Like his mother, and moreso than most other gods, there is a prevalent feeling of having lost much when it comes to Ullr. His mentions are few, and merely act to tease heathens and academics (and heathen academics) alike with possible answers, with possible connections. We know he is the son of Sif from a union prior to Thor. He has a hall called Ydalir, meaning yew dale. According to Snorri in the Prose Edda, he is a skilful bowman and skier. He is beautiful and an accomplished warrior.
In Atlakviða, Guðrún reminds her husband Atli of the oaths he had broken, one of which was made on the “ring of Ull”. Skaldic verses and kennings further tie Ullr to battle, connecting him with shields, swords, and bowstrings. There’s not much else. We have no record of who Ullr’s father is, which in turn would shed further light on Sif’s life prior to her marriage to Thor. As such, many heathens today tie him closely to Skaði, as they share many of the same associations to winter, skiing, archery, and hunting. While we have an attestation that connects him to oath rings, and indeed some 65 amulet rings have been found at Lilla Ullevi (Ullr-ve, a religious site dedicated to Ullr) (Riisøy, 2016, p.142–145), we have lost the significance of that connection to time.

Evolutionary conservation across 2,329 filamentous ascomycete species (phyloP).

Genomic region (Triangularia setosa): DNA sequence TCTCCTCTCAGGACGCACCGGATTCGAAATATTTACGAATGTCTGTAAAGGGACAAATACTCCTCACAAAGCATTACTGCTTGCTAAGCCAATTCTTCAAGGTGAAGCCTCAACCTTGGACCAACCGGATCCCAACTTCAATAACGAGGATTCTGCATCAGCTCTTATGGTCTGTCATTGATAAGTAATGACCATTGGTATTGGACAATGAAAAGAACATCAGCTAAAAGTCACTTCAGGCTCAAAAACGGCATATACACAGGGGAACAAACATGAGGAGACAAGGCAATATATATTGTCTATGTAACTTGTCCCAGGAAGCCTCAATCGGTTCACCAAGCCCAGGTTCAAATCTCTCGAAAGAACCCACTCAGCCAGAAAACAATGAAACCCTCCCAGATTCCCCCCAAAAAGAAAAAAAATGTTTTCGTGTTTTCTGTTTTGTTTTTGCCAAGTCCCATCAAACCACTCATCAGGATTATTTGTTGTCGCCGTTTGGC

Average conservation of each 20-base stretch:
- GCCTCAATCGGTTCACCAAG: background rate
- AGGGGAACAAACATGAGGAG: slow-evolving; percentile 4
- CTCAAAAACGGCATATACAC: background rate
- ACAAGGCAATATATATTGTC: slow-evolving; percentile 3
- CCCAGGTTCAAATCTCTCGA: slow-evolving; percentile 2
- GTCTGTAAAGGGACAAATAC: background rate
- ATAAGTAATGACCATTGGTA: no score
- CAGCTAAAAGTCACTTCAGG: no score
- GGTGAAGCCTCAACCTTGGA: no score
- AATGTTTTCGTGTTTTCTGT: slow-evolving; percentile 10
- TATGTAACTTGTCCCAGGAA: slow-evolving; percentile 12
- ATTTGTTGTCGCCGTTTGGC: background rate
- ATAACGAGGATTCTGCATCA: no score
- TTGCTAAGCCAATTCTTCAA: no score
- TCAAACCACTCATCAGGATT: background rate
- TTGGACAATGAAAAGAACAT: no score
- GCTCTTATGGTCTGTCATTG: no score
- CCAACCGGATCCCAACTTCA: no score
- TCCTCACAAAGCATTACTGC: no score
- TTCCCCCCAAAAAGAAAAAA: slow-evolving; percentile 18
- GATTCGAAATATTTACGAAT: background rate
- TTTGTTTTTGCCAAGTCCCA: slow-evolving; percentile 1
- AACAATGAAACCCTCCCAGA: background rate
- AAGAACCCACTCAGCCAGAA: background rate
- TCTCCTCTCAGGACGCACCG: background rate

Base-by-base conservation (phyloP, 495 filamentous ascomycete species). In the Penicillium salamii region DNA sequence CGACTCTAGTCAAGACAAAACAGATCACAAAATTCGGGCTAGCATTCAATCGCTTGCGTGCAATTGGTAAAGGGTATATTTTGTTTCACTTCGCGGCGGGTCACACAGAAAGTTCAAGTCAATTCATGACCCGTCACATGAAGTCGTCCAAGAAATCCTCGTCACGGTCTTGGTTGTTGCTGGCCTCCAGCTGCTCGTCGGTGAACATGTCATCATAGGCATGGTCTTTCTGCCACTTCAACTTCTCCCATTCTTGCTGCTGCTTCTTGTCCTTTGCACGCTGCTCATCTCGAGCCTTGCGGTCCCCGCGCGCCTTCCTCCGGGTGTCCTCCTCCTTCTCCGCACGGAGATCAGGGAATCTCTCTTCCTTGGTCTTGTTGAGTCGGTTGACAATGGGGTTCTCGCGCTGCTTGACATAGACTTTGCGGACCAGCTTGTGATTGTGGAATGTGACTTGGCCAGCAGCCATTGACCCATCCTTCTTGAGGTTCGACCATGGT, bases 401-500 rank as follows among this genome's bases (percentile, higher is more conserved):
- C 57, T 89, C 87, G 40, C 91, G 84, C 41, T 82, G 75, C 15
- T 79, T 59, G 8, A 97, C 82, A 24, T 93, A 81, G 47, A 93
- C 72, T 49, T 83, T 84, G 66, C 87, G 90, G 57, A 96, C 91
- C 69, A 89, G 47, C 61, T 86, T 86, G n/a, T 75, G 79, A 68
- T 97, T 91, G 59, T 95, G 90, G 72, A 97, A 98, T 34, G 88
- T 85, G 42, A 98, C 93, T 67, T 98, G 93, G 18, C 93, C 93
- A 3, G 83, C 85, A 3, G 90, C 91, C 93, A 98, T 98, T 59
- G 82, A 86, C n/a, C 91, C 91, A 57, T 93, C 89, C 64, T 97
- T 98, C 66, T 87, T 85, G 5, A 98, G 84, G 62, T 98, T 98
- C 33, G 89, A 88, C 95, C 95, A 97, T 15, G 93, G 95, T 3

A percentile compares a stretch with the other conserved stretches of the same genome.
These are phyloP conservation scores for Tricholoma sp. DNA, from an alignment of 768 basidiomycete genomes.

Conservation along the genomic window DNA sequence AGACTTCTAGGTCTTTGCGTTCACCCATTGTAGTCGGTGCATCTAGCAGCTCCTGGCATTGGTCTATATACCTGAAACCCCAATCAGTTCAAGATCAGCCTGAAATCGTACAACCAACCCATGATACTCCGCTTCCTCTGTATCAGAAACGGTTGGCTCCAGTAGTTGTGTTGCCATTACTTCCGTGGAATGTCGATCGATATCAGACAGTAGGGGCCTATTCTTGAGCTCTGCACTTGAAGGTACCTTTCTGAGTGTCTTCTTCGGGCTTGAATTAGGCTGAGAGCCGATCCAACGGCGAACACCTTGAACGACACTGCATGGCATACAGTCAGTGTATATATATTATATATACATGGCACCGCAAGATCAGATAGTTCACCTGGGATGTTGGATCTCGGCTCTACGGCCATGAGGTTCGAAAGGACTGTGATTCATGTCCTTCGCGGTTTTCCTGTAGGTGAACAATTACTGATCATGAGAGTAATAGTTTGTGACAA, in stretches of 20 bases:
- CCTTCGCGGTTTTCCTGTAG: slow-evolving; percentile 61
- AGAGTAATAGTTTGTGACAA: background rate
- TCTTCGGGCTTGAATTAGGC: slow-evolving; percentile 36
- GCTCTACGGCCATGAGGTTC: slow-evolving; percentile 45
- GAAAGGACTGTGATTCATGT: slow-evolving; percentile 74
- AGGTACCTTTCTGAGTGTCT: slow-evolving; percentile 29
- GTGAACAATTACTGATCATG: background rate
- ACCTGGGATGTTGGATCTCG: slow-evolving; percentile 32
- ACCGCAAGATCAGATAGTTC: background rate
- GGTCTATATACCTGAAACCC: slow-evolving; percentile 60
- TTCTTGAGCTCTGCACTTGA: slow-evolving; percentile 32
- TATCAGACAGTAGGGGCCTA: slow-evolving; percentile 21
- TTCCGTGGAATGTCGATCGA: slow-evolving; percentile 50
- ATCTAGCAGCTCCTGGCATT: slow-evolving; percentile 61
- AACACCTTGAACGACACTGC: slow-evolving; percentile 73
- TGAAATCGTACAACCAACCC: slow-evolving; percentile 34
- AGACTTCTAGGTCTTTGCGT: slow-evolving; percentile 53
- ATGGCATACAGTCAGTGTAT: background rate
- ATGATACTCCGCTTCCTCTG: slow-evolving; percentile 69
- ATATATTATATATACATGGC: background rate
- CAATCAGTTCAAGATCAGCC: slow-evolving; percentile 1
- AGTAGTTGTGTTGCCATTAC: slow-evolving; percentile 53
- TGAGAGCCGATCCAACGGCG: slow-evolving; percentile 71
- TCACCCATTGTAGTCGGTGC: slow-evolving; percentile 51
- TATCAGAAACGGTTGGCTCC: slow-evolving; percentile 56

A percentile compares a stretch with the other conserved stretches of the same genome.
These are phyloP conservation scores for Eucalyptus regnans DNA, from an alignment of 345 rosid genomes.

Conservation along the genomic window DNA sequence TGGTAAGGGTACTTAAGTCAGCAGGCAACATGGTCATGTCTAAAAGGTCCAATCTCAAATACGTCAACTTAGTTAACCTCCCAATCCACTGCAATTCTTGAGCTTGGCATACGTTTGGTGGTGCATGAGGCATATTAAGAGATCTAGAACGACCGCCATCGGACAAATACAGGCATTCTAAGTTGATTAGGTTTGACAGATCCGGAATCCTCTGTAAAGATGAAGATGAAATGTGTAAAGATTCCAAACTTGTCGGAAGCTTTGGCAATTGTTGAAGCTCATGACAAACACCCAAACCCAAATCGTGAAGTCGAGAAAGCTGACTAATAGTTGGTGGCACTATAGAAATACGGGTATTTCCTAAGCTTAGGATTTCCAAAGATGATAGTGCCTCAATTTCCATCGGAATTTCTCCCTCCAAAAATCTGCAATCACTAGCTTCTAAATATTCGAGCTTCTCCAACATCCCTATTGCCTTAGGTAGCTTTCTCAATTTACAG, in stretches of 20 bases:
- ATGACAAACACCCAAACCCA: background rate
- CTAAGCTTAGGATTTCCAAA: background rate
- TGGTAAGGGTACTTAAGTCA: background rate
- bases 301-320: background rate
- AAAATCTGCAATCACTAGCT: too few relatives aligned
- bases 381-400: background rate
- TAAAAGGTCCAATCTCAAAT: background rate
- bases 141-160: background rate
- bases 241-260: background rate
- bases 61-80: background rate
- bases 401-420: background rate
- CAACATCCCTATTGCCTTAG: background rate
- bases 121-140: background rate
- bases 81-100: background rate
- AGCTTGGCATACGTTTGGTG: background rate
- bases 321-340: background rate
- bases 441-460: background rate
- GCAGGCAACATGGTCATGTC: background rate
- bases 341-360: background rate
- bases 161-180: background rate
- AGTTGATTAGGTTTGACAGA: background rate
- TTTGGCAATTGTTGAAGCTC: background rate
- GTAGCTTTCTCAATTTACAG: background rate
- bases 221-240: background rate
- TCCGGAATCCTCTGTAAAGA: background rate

Ultimately, Ullr is known in some spaces as the ‘forgotten god’, with sparse information on his associations and history even relative to other Nordic deities (an impressive feat!) So, over to you. Who is Ullr to you? How do you celebrate, honour or work with him?
Image credit: W.Heine